Skip to main content

Alfes (Alfas), Benzion


ALFES (Alfas ), BENZION (1850–1940), Yiddish and Hebrew writer. Born in Vilna, Alfes settled in Palestine in 1924; his earlier attempt to do so in 1871 had failed for family reasons. In Vilna he worked as a proofreader and for many years managed his wife's stocking factory. Alfes devoted his life to religious education, and was one of the few writers of his time who attempted to stem the secularizing drift of the Haskalah and its successor ideologies by writing religious literary works in Yiddish and Hebrew in a modern, popular style. He reacted to the late-19th-century proliferation of secular novels with his Yiddish Ma'aseh Alfes ("Alfes' Story"), published serially starting in 1900. The work consists of ethical and moralistic love tales in which he cast traditional allegorical and didactic elements in epistolary form. The work went through 12 editions and became a household name. Alfes also translated many religious Hebrew works into Yiddish (e.g., Gerondi's Sha'arei Teshuvah and Maimonides' Ẓavva'at ha-Rambam), and edited several works of other authors. Many of Alfes' commentaries were included in liturgical texts. At the age of 90, he wrote his autobiography, Toledot ve-Zikhronot (published posthumously in 1941).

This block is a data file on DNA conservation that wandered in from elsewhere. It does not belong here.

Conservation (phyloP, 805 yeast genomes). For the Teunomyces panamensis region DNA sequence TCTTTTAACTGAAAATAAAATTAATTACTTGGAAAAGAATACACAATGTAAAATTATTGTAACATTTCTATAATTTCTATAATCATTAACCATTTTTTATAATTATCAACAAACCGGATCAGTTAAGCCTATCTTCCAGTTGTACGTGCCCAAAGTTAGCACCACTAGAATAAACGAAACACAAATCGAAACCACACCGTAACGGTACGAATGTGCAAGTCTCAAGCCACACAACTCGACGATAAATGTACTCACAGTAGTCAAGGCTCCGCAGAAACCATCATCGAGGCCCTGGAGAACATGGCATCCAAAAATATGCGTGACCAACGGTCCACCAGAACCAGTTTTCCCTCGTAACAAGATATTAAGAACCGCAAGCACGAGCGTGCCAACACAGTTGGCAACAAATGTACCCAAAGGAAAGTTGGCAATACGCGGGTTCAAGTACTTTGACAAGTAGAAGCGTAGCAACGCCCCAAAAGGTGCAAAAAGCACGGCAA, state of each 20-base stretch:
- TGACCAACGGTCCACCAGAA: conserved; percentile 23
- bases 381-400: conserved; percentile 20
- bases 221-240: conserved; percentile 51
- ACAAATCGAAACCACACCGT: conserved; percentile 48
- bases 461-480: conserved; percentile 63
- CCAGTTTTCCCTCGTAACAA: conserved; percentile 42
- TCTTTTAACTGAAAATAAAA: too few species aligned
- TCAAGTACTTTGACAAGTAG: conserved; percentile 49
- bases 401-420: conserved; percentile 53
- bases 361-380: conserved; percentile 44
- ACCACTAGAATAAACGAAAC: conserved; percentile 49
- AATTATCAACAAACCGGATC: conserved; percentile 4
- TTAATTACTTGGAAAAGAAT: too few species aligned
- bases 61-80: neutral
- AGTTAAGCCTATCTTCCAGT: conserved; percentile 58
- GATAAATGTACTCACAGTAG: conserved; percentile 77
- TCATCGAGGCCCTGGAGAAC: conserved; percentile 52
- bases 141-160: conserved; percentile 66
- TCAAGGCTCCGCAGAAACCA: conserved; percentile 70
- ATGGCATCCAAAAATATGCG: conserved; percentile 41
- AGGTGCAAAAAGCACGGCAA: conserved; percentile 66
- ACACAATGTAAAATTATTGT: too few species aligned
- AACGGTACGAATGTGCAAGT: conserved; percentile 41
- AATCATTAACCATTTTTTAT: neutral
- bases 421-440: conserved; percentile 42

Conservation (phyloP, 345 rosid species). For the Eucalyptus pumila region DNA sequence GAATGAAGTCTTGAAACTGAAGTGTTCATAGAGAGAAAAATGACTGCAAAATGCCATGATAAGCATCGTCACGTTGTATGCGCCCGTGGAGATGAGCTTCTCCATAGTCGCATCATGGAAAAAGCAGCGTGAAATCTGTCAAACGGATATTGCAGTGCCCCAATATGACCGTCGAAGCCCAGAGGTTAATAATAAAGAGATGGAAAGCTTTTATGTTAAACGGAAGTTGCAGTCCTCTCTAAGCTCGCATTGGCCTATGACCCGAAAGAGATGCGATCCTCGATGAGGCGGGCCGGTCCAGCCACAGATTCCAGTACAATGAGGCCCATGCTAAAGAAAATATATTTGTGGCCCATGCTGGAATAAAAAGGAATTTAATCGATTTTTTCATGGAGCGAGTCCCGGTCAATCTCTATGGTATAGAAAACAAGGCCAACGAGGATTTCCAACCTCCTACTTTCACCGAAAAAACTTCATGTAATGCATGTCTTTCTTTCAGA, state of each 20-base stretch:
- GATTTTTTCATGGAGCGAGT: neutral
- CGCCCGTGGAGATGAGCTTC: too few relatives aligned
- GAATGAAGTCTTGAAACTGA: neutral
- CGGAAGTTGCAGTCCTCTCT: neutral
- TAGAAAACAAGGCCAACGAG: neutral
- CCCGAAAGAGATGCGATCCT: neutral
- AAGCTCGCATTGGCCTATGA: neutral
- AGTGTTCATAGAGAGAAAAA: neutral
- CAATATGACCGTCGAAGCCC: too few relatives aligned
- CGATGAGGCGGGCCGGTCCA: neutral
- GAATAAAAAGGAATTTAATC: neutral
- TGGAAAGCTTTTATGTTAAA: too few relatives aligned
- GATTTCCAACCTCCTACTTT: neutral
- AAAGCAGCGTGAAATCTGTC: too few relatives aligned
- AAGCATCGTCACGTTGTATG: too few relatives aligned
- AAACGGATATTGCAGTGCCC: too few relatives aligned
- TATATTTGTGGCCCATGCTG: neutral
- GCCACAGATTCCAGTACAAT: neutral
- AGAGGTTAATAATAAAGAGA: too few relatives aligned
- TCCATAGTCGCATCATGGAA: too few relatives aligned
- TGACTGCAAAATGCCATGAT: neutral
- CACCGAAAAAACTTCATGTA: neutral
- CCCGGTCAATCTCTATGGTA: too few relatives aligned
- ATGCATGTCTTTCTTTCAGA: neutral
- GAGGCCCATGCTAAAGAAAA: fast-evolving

Rejzen, Leksikon, 1 (1928), 107–11; lnyl, 1 (1956), 118–20; Kressel, Leksikon, 1 (1965), 117.

[Leonard Prager]

Cite this article
Pick a style below, and copy the text for your bibliography.

  • MLA
  • Chicago
  • APA

"Alfes (Alfas), Benzion." Encyclopaedia Judaica. . 13 Nov. 2018 <>.

"Alfes (Alfas), Benzion." Encyclopaedia Judaica. . (November 13, 2018).

"Alfes (Alfas), Benzion." Encyclopaedia Judaica. . Retrieved November 13, 2018 from

Learn more about citation styles

Citation styles gives you the ability to cite reference entries and articles according to common styles from the Modern Language Association (MLA), The Chicago Manual of Style, and the American Psychological Association (APA).

Within the “Cite this article” tool, pick a style to see how all available information looks when formatted according to that style. Then, copy and paste the text into your bibliography or works cited list.

Because each style has its own formatting nuances that evolve over time and not all information is available for every reference entry or article, cannot guarantee each citation it generates. Therefore, it’s best to use citations as a starting point before checking the style against your school or publication’s requirements and the most-recent information available at these sites:

Modern Language Association

The Chicago Manual of Style

American Psychological Association

  • Most online reference entries and articles do not have page numbers. Therefore, that information is unavailable for most content. However, the date of retrieval is often important. Refer to each style’s convention regarding the best way to format page numbers and retrieval dates.
  • In addition to the MLA, Chicago, and APA styles, your school, university, publication, or institution may have its own requirements for citations. Therefore, be sure to refer to those guidelines when editing your bibliography or works cited list.